August 21 solar sclipse could bring as many as a half million additional people to the commonwealth to experience the event

07/14/2017 08:37 AM

FRANKFORT – A total solar eclipse will be seen in 21 Kentucky counties on Monday, August 21 attracting as many as 500,000 visitors along the pathway in the commonwealth.

Kentucky Emergency Management Director Michael Dossett told members of the Interim Joint Committee on Veterans, Military Affairs, and Public Protection that he feels confident that procedures will be in place to make the day go as smoothly and orderly as possible.

Dossett says that the best point in the world to view the eclipse will be in Hopkinsville.

“The high point of the commonwealth is that near Hopkinsville is the ground zero, not for the national eclipse, but the global eclipse,” Dossett said. “They have confirmed that visitors from 36 states, visitors from about 16 countries, Hopkinsville is estimating that their influx of population at 100,000.”

Emergency management personnel began planning a year ago to handle to huge crowds and make the event as safe as possible.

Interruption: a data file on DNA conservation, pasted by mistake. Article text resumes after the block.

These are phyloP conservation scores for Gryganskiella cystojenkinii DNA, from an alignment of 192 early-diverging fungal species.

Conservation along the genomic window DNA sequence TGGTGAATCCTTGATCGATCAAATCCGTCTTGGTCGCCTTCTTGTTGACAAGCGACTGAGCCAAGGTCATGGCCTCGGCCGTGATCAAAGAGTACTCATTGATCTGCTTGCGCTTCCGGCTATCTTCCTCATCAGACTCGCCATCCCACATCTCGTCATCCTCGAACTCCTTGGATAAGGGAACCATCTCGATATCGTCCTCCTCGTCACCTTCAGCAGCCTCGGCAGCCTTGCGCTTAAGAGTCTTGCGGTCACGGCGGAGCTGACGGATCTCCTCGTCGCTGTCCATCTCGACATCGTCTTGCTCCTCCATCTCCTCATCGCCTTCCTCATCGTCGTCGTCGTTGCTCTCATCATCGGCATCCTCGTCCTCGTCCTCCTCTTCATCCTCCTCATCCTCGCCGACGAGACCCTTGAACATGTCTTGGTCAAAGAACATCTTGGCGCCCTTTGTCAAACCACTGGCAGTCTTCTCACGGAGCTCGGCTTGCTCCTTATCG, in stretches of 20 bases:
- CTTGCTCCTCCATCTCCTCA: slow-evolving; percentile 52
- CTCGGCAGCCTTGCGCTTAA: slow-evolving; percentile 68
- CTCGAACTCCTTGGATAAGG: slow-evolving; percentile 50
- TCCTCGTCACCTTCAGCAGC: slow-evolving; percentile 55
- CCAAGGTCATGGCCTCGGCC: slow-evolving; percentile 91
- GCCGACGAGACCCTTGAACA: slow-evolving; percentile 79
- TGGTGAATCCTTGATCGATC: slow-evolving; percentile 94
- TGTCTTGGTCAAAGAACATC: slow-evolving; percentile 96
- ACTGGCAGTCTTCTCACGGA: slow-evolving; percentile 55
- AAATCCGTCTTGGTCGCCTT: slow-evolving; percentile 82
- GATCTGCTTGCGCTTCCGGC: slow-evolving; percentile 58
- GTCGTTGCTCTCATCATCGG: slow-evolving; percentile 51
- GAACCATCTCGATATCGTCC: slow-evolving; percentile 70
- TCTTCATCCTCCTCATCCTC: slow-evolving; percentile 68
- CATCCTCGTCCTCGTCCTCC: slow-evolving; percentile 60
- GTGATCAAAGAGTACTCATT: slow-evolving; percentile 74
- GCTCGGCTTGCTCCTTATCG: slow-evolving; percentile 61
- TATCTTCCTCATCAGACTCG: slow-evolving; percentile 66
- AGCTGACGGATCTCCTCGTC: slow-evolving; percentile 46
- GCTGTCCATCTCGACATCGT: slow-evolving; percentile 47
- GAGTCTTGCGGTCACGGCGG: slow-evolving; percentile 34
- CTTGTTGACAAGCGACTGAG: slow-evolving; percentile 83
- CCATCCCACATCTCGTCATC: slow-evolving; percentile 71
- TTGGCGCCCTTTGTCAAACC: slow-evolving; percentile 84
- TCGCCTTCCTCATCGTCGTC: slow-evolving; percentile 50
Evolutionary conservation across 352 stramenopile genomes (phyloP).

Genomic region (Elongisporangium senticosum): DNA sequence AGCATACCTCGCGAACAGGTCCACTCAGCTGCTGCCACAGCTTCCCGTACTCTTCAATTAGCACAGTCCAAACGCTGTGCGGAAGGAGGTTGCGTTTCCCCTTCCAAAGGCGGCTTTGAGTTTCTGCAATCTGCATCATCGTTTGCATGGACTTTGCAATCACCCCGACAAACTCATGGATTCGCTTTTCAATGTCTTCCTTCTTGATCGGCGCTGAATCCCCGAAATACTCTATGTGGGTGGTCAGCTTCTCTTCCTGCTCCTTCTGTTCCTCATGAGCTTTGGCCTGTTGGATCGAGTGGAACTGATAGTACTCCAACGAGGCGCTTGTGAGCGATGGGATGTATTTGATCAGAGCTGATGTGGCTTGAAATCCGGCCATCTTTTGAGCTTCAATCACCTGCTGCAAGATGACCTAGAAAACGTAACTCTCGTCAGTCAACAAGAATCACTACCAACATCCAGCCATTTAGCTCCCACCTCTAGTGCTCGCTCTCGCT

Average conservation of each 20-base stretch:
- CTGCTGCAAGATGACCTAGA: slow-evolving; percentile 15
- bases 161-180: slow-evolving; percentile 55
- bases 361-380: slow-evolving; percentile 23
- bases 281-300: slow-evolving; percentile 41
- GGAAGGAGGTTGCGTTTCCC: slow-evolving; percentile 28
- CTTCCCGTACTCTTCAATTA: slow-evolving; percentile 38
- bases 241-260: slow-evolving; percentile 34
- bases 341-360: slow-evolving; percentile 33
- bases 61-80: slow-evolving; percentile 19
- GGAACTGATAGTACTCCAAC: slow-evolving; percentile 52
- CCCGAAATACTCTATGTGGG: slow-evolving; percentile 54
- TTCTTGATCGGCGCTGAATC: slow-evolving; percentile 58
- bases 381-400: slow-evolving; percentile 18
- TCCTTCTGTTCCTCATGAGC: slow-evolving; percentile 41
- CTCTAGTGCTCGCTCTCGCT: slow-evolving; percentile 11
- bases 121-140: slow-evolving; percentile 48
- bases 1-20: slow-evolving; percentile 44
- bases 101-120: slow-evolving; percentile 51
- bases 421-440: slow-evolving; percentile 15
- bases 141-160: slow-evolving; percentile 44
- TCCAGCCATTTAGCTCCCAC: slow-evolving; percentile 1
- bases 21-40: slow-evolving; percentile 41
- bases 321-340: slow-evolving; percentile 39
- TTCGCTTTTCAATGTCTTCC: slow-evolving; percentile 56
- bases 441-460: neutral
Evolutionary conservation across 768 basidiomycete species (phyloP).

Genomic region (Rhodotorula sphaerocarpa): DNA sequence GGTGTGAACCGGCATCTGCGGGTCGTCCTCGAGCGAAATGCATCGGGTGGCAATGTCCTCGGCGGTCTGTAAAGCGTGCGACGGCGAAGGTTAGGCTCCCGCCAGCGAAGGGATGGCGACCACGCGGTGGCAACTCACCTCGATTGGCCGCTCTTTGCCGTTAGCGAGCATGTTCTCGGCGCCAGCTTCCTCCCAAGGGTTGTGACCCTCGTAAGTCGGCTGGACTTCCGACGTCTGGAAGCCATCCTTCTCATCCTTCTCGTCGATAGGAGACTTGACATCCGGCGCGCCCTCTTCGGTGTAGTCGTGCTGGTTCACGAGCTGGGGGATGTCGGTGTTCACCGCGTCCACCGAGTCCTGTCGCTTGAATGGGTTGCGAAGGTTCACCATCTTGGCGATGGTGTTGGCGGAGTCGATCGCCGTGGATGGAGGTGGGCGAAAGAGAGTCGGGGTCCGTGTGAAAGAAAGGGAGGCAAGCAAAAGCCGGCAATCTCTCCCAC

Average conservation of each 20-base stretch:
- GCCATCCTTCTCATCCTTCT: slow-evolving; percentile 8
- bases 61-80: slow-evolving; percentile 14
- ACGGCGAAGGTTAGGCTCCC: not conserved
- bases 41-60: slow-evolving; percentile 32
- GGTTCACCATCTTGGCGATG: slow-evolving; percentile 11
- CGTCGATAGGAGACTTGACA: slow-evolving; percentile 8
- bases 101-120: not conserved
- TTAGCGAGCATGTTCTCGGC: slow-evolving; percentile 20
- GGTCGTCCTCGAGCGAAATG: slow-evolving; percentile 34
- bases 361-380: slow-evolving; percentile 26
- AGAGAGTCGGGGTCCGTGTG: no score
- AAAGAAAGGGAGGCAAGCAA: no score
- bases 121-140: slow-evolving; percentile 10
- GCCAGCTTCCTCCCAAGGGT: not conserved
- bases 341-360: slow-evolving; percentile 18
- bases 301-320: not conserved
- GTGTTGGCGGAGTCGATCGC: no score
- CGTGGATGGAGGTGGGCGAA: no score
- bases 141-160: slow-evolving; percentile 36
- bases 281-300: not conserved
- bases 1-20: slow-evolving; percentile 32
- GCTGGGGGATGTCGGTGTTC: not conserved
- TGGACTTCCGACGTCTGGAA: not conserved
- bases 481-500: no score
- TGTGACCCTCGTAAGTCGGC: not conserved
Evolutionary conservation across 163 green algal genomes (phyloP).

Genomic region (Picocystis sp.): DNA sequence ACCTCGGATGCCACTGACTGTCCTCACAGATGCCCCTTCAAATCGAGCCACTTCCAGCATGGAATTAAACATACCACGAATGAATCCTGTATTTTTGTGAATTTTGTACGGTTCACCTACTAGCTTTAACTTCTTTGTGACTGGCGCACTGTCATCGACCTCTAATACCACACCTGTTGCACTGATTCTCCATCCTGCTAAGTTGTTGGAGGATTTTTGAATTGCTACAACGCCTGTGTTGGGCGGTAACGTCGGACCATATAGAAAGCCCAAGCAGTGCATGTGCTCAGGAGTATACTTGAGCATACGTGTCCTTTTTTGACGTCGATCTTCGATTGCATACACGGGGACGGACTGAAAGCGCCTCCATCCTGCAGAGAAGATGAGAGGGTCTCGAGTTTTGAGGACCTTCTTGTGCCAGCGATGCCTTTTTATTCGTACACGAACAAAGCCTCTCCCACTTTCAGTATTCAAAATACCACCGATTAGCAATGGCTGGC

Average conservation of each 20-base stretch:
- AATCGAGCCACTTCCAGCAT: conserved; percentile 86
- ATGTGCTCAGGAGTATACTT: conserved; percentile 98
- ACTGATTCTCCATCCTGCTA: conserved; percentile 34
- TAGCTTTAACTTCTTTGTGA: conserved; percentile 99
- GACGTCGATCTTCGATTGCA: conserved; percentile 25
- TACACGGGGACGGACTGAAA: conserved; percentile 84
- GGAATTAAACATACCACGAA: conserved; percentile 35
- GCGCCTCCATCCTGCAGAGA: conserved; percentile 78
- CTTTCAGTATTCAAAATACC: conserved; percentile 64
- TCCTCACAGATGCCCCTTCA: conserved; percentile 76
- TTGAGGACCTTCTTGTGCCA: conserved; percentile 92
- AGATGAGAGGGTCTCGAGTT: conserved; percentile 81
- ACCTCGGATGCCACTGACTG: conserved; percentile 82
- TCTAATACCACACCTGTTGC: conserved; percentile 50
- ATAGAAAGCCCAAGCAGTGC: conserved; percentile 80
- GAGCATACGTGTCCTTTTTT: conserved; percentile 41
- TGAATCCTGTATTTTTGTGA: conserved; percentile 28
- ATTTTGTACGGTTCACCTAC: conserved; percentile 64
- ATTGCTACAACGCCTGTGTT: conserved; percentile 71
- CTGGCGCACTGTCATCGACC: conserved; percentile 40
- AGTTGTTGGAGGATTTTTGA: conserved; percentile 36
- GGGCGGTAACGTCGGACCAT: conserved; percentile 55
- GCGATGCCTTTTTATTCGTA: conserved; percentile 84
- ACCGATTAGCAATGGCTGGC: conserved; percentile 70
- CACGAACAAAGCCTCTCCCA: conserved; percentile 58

“In October we brought our ESF’s in, these are our cabinet partners and our ancillary federal partners and began the planning for what would be required by virtue of state services that might need to be leveraged because of crowd surge,” Dossett said.

The event will actually take about 3 hours from point of first contact until the eclipse has completely passed over head. Point of first contact (when the moon first begins to move in front of the sun) will be 11:56 a.m. CT, with full totality beginning at 1:24 p.m. and lasting for 2 minutes and 40.1 seconds. The last partial phase of the eclipse will end at 2:51 p.m. CT.

A lot of the priorities that are being considered include accessibility to food and bottled water, restroom facilities, cooling centers, medical care, transportation, law enforcement, and getting people in and out of the areas.

Sen. Whitney Westerfield, R-Hopkinsville, asked Dossett about any security risks and and advice for local residents who reside in the totality areas.

“The advice I would give to residents is two words, be patient,” Dossett said. “In terms of the risk factor, there is no identified threat at this point.”

Dossett’s biggest concern is when the eclipse concludes.

“Frankly, the main event will be when the people leave the Hopkinsville area,” Dossett said. “We’re actually going to schedule aircraft sorties, primarily by rotarcraft every two hours just to insure that we have our eyes on the major surface routes, both at the local level and the interstates.”

The city of Hopkinsville has a website with visitor information related to the solar eclipse:


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